|Photo by Szymon Beuch (Forum Przyroda)|
Jackson's widowbird (en); bispo-de-Jackson (pt); euplecte de Jackson (fr); obispo de Jackson (es); leierschwanzwida (de)
These birds are found in central and western Kenya and north-eastern Tanzania.
The females are 14 cm long but the males reach 30 cm due to the large tail they develop with their breeding plumage. Males are also 40% heavier than females.
The Jackson's widowbird is found high-altitude grasslands and arable land. They are present at altitudes of 1.500-3.000 m.
They feed on grass seeds, particularly those of Themeda triandra and Panicum, as well as termite alates.
Jackson's widowbirds are polygynous and can breed all year round. The males perform a peculiar dance to attract females, matting with several females and having no further part in the breeding process. The nest is a domed ball of woven grass with a side entrance, lined with grass seed-heads, usually placed within 10 cm of the ground in a tuft of grass, with living grass bent down over it to form a bower. There the female lays 2-4 eggs which she incubates for 12-13 days. The chicks are fed by the female and fledge 17 days after hatching.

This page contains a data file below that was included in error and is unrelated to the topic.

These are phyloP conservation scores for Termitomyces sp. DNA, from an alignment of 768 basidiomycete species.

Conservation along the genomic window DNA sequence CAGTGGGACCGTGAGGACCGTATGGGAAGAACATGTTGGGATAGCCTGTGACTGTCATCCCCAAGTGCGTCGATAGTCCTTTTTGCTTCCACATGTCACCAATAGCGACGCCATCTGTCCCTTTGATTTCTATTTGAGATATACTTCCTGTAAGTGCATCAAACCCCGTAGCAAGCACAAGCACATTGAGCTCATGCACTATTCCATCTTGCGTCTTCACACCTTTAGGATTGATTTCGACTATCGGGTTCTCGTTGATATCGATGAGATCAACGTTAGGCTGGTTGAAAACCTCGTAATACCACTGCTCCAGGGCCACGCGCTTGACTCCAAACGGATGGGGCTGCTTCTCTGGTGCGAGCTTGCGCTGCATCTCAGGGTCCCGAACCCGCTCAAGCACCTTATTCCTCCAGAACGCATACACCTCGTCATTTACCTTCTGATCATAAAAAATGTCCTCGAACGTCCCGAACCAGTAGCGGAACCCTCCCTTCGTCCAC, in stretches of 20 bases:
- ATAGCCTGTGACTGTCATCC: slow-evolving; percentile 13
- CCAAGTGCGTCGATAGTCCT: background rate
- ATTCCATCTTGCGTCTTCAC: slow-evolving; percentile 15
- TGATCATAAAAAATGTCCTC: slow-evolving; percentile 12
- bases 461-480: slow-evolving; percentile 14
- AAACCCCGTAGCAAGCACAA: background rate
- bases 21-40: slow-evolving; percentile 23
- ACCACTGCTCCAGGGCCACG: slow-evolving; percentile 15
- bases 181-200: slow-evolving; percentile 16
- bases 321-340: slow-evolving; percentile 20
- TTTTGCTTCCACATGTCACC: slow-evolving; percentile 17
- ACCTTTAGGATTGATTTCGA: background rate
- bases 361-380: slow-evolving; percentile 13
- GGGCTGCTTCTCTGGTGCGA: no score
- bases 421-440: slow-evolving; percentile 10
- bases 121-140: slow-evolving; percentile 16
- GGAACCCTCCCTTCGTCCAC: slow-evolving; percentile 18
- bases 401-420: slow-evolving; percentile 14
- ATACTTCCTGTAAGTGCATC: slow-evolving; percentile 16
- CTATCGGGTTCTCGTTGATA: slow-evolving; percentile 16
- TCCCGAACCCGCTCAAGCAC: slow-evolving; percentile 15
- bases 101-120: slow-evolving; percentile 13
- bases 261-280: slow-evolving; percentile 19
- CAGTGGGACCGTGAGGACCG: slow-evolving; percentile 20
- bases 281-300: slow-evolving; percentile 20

IUCN status - NT (Near-Threatened)
This species has a relatively large breeding range and is described as locally common.
The population is suspected to be in decline owing to ongoing habitat destruction and fragmentation, as a result of intensified agricultural development and livestock production. Fires, started by pastoralists to control ticks, are common in the dry season, and temporarily destroy most suitable habitat.